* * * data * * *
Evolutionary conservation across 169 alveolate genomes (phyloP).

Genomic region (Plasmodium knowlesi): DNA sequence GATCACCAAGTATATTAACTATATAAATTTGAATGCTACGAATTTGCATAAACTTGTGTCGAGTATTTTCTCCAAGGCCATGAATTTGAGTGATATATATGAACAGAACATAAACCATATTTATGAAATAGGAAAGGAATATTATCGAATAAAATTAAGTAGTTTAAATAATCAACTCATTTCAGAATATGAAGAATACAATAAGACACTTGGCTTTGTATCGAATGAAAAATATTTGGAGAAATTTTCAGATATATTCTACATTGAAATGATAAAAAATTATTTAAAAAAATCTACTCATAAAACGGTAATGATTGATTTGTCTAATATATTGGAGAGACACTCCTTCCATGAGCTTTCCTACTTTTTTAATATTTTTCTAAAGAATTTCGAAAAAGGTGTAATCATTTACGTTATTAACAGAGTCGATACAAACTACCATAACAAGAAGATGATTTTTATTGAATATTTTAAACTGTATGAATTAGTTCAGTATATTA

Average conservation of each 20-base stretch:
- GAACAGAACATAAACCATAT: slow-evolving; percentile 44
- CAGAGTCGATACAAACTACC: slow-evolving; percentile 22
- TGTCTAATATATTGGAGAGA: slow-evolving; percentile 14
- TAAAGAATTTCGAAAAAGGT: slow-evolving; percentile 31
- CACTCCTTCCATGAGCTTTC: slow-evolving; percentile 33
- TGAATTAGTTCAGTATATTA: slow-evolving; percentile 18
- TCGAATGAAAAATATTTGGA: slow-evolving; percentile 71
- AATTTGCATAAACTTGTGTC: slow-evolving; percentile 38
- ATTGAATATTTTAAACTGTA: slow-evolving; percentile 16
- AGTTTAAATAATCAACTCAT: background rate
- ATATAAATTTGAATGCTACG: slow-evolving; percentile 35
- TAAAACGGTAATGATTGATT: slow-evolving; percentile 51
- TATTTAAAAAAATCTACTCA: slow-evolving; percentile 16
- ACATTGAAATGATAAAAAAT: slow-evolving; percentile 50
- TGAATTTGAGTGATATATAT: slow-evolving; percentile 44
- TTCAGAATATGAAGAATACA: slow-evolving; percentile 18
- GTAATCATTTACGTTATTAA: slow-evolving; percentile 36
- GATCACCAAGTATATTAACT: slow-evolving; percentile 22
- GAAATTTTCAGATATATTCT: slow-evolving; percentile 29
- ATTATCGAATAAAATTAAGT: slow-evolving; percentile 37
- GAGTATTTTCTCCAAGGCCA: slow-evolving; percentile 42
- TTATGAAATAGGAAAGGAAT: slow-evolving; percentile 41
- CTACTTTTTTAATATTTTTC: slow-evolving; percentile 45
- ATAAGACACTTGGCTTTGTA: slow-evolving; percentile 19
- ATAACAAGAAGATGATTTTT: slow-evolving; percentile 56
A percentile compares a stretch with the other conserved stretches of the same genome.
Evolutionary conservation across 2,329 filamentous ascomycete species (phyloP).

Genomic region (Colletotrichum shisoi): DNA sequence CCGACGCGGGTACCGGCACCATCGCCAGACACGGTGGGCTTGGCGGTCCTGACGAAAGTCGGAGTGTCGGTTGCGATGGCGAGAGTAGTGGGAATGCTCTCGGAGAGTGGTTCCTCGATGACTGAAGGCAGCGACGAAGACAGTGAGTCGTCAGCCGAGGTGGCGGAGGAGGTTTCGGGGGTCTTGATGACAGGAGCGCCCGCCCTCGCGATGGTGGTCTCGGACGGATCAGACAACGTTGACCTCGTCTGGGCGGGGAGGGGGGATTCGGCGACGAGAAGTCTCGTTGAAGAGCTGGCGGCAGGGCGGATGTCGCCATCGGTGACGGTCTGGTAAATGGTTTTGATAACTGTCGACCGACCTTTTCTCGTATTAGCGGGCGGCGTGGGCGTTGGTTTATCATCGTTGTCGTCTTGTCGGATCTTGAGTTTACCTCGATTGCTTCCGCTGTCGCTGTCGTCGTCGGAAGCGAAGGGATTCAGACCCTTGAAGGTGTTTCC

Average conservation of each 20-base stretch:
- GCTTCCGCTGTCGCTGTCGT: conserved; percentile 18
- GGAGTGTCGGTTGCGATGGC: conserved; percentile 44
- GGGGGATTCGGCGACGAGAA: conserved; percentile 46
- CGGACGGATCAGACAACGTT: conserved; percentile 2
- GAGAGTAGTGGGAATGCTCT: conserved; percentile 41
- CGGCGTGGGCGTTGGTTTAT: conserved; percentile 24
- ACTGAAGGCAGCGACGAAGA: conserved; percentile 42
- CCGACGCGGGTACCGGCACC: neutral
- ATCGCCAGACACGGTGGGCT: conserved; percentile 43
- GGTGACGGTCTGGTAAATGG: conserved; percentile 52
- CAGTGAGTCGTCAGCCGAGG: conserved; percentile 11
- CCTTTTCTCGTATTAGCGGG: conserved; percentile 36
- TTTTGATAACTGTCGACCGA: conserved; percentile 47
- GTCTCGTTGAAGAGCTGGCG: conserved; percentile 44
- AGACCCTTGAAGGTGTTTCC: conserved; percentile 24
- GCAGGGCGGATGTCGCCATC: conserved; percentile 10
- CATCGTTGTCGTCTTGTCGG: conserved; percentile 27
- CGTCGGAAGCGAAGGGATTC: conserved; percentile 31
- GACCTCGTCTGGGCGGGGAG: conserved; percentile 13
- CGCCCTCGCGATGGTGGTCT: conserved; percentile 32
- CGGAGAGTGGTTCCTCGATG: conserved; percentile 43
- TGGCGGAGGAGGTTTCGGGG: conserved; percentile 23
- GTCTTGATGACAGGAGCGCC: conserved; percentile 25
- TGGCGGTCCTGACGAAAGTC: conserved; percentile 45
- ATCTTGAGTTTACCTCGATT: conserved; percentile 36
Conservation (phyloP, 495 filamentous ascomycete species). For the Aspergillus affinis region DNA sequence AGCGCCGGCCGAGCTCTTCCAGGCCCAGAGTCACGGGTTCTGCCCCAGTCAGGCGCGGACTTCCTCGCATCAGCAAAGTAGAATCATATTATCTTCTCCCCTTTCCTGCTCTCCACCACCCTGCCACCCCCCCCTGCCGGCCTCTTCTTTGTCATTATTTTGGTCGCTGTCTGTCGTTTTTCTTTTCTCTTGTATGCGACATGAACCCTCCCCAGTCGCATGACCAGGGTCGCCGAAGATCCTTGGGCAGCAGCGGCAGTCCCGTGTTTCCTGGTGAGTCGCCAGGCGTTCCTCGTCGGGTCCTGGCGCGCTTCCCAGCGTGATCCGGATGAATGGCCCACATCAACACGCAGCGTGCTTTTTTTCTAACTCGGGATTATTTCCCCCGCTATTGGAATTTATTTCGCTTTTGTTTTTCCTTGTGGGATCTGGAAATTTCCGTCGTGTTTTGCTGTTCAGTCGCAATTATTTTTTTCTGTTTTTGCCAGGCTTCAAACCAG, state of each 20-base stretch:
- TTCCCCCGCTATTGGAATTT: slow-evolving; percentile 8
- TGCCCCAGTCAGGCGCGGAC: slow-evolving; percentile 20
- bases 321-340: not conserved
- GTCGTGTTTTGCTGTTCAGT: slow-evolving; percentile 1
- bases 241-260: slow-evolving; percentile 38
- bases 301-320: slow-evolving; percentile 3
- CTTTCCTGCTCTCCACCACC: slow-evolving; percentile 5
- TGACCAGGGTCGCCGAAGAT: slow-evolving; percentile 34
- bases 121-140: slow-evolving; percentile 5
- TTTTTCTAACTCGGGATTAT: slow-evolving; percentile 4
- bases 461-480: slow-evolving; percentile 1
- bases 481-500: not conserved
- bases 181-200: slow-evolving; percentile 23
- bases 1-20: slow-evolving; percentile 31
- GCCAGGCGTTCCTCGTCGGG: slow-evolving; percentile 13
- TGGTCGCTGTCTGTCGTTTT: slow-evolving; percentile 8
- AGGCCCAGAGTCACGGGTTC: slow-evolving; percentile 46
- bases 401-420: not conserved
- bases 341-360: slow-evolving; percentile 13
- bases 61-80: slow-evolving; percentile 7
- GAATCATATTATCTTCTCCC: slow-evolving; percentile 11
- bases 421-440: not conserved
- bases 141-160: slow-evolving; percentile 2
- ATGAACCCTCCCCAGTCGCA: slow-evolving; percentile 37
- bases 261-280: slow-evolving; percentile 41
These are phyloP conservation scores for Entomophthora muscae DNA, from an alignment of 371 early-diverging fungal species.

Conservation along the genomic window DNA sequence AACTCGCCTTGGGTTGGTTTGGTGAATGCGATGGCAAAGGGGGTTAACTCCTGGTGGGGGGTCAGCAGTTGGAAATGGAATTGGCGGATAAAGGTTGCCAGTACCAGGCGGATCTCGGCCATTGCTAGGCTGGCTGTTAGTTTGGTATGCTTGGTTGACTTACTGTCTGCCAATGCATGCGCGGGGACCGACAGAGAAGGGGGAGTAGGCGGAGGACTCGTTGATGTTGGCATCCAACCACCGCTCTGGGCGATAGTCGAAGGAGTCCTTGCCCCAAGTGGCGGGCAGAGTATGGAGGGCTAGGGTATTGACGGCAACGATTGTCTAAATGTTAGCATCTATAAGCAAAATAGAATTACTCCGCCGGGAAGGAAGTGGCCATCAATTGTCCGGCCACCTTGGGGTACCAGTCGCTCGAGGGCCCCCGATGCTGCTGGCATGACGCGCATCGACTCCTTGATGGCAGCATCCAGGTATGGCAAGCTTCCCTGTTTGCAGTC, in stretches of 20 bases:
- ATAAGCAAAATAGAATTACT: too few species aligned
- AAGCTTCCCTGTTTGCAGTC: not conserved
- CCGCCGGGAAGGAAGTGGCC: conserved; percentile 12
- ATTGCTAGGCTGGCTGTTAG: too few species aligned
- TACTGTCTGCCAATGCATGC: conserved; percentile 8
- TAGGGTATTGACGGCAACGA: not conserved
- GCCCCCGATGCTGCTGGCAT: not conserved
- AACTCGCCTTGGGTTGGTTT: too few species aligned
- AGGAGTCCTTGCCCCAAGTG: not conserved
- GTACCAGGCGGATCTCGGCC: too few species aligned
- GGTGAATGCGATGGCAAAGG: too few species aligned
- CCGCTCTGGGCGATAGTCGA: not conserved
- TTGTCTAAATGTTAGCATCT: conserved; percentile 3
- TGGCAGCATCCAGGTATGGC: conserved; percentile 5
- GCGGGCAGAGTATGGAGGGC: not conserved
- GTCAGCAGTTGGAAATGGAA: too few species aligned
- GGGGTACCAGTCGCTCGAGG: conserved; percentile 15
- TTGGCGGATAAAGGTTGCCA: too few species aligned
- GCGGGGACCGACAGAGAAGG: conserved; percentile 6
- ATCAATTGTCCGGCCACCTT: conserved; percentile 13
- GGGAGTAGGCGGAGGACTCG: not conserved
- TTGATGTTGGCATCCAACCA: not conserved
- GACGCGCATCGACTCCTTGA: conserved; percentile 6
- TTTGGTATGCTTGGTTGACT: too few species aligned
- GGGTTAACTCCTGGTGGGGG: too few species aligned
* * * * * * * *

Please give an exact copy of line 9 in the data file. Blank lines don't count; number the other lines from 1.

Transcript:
- TGAATTAGTTCAGTATATTA: slow-evolving; percentile 18